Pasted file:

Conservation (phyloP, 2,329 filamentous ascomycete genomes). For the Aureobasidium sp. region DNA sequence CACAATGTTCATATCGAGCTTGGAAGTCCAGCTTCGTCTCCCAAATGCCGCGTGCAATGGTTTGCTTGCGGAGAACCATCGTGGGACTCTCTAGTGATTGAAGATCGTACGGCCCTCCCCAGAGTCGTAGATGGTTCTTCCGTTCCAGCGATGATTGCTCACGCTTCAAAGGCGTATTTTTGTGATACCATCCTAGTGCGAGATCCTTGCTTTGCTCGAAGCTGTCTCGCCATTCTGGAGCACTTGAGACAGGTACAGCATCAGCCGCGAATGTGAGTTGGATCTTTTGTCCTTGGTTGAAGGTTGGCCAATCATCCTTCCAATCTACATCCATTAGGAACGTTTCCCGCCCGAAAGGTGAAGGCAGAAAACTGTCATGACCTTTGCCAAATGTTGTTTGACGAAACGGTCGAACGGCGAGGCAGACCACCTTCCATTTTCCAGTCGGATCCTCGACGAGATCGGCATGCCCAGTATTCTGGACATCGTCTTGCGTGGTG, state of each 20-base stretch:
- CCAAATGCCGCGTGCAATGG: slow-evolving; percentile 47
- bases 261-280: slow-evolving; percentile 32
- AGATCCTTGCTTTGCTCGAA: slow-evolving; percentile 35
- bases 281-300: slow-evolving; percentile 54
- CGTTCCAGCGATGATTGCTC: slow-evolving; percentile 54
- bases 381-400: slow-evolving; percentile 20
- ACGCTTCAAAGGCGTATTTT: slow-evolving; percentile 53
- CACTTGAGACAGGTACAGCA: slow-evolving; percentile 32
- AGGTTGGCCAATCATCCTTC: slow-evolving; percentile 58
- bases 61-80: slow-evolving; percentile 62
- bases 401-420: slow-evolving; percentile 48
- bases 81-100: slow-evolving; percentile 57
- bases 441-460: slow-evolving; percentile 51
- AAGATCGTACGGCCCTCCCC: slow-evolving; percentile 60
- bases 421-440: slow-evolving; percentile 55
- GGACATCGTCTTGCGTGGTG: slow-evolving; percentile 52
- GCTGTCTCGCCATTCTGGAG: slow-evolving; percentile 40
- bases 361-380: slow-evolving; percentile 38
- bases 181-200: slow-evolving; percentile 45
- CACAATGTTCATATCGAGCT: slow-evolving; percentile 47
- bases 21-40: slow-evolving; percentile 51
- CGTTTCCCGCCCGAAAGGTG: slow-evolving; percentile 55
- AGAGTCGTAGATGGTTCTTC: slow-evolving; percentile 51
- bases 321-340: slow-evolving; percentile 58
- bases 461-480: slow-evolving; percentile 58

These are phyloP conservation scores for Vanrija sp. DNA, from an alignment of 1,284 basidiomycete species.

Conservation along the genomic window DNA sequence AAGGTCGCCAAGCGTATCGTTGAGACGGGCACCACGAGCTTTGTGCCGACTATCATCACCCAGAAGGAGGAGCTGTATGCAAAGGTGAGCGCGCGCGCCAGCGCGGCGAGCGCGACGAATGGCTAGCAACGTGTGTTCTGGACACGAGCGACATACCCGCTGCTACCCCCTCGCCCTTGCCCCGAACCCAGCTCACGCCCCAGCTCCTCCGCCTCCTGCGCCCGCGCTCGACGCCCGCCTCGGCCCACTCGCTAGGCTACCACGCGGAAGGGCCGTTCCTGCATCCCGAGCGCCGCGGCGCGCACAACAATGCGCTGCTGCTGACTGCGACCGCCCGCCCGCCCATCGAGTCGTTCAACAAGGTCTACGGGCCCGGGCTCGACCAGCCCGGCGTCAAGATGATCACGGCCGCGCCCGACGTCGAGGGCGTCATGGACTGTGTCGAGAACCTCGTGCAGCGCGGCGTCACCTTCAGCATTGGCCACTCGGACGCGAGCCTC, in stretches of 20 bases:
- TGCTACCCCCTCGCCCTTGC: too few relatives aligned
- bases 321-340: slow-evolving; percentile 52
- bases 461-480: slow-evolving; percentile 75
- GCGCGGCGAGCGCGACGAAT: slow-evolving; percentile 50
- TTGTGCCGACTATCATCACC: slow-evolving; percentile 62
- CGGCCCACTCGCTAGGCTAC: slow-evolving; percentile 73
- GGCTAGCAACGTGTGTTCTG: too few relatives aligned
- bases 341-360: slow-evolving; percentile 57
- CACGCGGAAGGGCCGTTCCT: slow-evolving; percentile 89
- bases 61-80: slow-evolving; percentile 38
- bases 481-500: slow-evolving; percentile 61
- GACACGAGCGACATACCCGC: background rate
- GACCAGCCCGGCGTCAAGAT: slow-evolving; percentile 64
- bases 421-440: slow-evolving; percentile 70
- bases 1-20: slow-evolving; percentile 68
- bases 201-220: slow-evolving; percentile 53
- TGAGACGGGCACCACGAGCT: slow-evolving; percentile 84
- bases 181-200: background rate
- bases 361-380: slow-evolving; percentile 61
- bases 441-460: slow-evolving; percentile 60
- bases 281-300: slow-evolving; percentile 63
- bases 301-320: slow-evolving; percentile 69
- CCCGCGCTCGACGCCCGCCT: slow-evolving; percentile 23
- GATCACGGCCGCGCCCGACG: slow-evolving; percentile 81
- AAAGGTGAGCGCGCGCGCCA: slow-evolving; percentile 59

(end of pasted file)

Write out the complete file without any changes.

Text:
Conservation (phyloP, 2,329 filamentous ascomycete genomes). For the Aureobasidium sp. region DNA sequence CACAATGTTCATATCGAGCTTGGAAGTCCAGCTTCGTCTCCCAAATGCCGCGTGCAATGGTTTGCTTGCGGAGAACCATCGTGGGACTCTCTAGTGATTGAAGATCGTACGGCCCTCCCCAGAGTCGTAGATGGTTCTTCCGTTCCAGCGATGATTGCTCACGCTTCAAAGGCGTATTTTTGTGATACCATCCTAGTGCGAGATCCTTGCTTTGCTCGAAGCTGTCTCGCCATTCTGGAGCACTTGAGACAGGTACAGCATCAGCCGCGAATGTGAGTTGGATCTTTTGTCCTTGGTTGAAGGTTGGCCAATCATCCTTCCAATCTACATCCATTAGGAACGTTTCCCGCCCGAAAGGTGAAGGCAGAAAACTGTCATGACCTTTGCCAAATGTTGTTTGACGAAACGGTCGAACGGCGAGGCAGACCACCTTCCATTTTCCAGTCGGATCCTCGACGAGATCGGCATGCCCAGTATTCTGGACATCGTCTTGCGTGGTG, state of each 20-base stretch:
- CCAAATGCCGCGTGCAATGG: slow-evolving; percentile 47
- bases 261-280: slow-evolving; percentile 32
- AGATCCTTGCTTTGCTCGAA: slow-evolving; percentile 35
- bases 281-300: slow-evolving; percentile 54
- CGTTCCAGCGATGATTGCTC: slow-evolving; percentile 54
- bases 381-400: slow-evolving; percentile 20
- ACGCTTCAAAGGCGTATTTT: slow-evolving; percentile 53
- CACTTGAGACAGGTACAGCA: slow-evolving; percentile 32
- AGGTTGGCCAATCATCCTTC: slow-evolving; percentile 58
- bases 61-80: slow-evolving; percentile 62
- bases 401-420: slow-evolving; percentile 48
- bases 81-100: slow-evolving; percentile 57
- bases 441-460: slow-evolving; percentile 51
- AAGATCGTACGGCCCTCCCC: slow-evolving; percentile 60
- bases 421-440: slow-evolving; percentile 55
- GGACATCGTCTTGCGTGGTG: slow-evolving; percentile 52
- GCTGTCTCGCCATTCTGGAG: slow-evolving; percentile 40
- bases 361-380: slow-evolving; percentile 38
- bases 181-200: slow-evolving; percentile 45
- CACAATGTTCATATCGAGCT: slow-evolving; percentile 47
- bases 21-40: slow-evolving; percentile 51
- CGTTTCCCGCCCGAAAGGTG: slow-evolving; percentile 55
- AGAGTCGTAGATGGTTCTTC: slow-evolving; percentile 51
- bases 321-340: slow-evolving; percentile 58
- bases 461-480: slow-evolving; percentile 58

These are phyloP conservation scores for Vanrija sp. DNA, from an alignment of 1,284 basidiomycete species.

Conservation along the genomic window DNA sequence AAGGTCGCCAAGCGTATCGTTGAGACGGGCACCACGAGCTTTGTGCCGACTATCATCACCCAGAAGGAGGAGCTGTATGCAAAGGTGAGCGCGCGCGCCAGCGCGGCGAGCGCGACGAATGGCTAGCAACGTGTGTTCTGGACACGAGCGACATACCCGCTGCTACCCCCTCGCCCTTGCCCCGAACCCAGCTCACGCCCCAGCTCCTCCGCCTCCTGCGCCCGCGCTCGACGCCCGCCTCGGCCCACTCGCTAGGCTACCACGCGGAAGGGCCGTTCCTGCATCCCGAGCGCCGCGGCGCGCACAACAATGCGCTGCTGCTGACTGCGACCGCCCGCCCGCCCATCGAGTCGTTCAACAAGGTCTACGGGCCCGGGCTCGACCAGCCCGGCGTCAAGATGATCACGGCCGCGCCCGACGTCGAGGGCGTCATGGACTGTGTCGAGAACCTCGTGCAGCGCGGCGTCACCTTCAGCATTGGCCACTCGGACGCGAGCCTC, in stretches of 20 bases:
- TGCTACCCCCTCGCCCTTGC: too few relatives aligned
- bases 321-340: slow-evolving; percentile 52
- bases 461-480: slow-evolving; percentile 75
- GCGCGGCGAGCGCGACGAAT: slow-evolving; percentile 50
- TTGTGCCGACTATCATCACC: slow-evolving; percentile 62
- CGGCCCACTCGCTAGGCTAC: slow-evolving; percentile 73
- GGCTAGCAACGTGTGTTCTG: too few relatives aligned
- bases 341-360: slow-evolving; percentile 57
- CACGCGGAAGGGCCGTTCCT: slow-evolving; percentile 89
- bases 61-80: slow-evolving; percentile 38
- bases 481-500: slow-evolving; percentile 61
- GACACGAGCGACATACCCGC: background rate
- GACCAGCCCGGCGTCAAGAT: slow-evolving; percentile 64
- bases 421-440: slow-evolving; percentile 70
- bases 1-20: slow-evolving; percentile 68
- bases 201-220: slow-evolving; percentile 53
- TGAGACGGGCACCACGAGCT: slow-evolving; percentile 84
- bases 181-200: background rate
- bases 361-380: slow-evolving; percentile 61
- bases 441-460: slow-evolving; percentile 60
- bases 281-300: slow-evolving; percentile 63
- bases 301-320: slow-evolving; percentile 69
- CCCGCGCTCGACGCCCGCCT: slow-evolving; percentile 23
- GATCACGGCCGCGCCCGACG: slow-evolving; percentile 81
- AAAGGTGAGCGCGCGCGCCA: slow-evolving; percentile 59